Lucas Cranach the Elder (1472-1553) arrived in Wittenberg in 1505 as an already accomplished artist having been appointed court painter to the Elector of Saxony Friedrich III, der Wiese. It was there that he met Martin Luther, the young Augustinian monk whose own spiritual sufferings led to a fervent desire to reform the Church of abuses, in particular the abuse of the sale of Indulgences as means for the forgiveness of sins.
Indulgences were granted on the premise that the guilt of sin was not was not forgiven through absolution alone. Temporal penance was also required because of the offence given to God. They further rested on the belief in purgatory, and the idea that indulgence would count against the time spent there by those who had died in a state of grace. Originally offered in the 11th and 12th Centuries as an inducement to potential Crusaders and offering full remission of sins the system was developed by the Scholastic theologians to one in which Plenary indulgence cancelled all existing debt of forgiven sin, while partial indulgences only remitted a portion of it. The system lent itself to abuse from an early date as Churchmen allowed commutation of sins in return for financial contributions to good works, such as the building of religious buildings, hospitals, and schools. Secular governments, wise as ever to a money making opportunity, insisted on receiving a substantial portion of the funds raised by the sale of indulgences. In 1476 Pope Sixtus IV declared that indulgences could be gained for the dead who were in purgatory, opening the system to further abuse. Martin Luther’s famous Ninety-Five Theses were a direct response to the sale of indulgences for the dead by the Dominican Friar, Johann Tetzel. The outcome of what was intended as an academic debate was the 16th Century Reformation and the division of Western Christendom into opposing camps. Notwithstanding the naked hostility between the Church and Luther’s reform movement the Council of Trent (1545-1563) condemned all “base gain in for securing indulgences” and their sale was abolished by Pope Pius V in 1567. Indulgences remain a feature of Catholic tradition as part of the sacrament of Penance, in which they act as an inducement to good works in pursuit of the remission of the temporal punishment due to sins which have already been forgiven.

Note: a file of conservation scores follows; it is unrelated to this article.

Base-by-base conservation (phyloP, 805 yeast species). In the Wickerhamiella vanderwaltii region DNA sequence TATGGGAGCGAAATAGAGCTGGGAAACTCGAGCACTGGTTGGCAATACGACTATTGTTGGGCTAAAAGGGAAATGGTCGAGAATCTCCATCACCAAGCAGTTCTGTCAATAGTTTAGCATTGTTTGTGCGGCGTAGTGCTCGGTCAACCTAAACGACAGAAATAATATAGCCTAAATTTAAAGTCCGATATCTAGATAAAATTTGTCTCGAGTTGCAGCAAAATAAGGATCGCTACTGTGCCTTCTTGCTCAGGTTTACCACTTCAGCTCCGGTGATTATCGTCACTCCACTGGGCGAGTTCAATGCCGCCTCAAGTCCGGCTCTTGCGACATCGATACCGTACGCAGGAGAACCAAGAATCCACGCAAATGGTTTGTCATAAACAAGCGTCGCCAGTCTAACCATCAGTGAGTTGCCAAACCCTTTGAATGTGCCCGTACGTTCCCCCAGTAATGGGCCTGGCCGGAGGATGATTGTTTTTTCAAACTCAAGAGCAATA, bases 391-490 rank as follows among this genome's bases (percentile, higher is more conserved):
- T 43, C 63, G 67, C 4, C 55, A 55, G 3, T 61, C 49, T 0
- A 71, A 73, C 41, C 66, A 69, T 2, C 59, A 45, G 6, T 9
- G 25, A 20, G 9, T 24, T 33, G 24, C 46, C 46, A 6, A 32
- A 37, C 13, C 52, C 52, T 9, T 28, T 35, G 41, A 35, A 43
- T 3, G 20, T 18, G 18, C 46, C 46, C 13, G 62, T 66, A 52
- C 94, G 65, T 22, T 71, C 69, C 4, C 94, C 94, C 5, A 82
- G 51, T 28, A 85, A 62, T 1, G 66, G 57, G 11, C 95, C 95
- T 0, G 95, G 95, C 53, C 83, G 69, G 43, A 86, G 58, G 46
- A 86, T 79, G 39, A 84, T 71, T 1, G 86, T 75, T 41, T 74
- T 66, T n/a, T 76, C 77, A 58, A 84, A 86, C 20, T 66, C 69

Cranach, as court painter, was in an excellent position to receive commissions from the elite of German society. Though clearly supportive of Luther and the reformers, as evidenced by the changes in his religious paintings after 1517, he pragmatically accepted commissions from both Protestant and Catholic patrons, painting flattering portraits of the political and commercial elite. His long career, he was eighty-one when he died, allows us a relatively rare opportunity in the context of 16th Century German art to see some of his subjects at different times in their lives through the eyes of a single artist. His portraits of Luther capture him as a young man still tonsured as a monk in 1520, as a man in middle years, and a few years before his death in 1546, aged 62. His portraits of Johann Friedrich I, successor to Friedrich III, show us him as child and man.
Like his contemporary Dürer, Cranach did much to invent the visual vocabulary of the era and even more to shape the public image of Luther. His austere depiction of Luther as a monk in 1519 impressed itself deeply into the memory of the German people, while his later paintings of Luther remain the standard portrayal of his image to this day. In Cranach’s paintings and woodcuts the solid bulk of Luther reflected the depictions and poses of the nobles he painted, a conscious comparison that emphasised the authority of both.
After the defeat of Johann Friedrich I at the Battle of Mühlberg in 1547 Cranach lost his position as court painter, though he was reinstated in 1550. In 1550 Johann Friedrich recalled Cranach to join him in Augsburg during the Elector’s imprisonment by Charles V. The release of Johann Friedrich in 1552 saw Cranach move to Weimar, the new seat of government. He died there on October 16, 1553.
Research from the Defence Studies Department, King's College London
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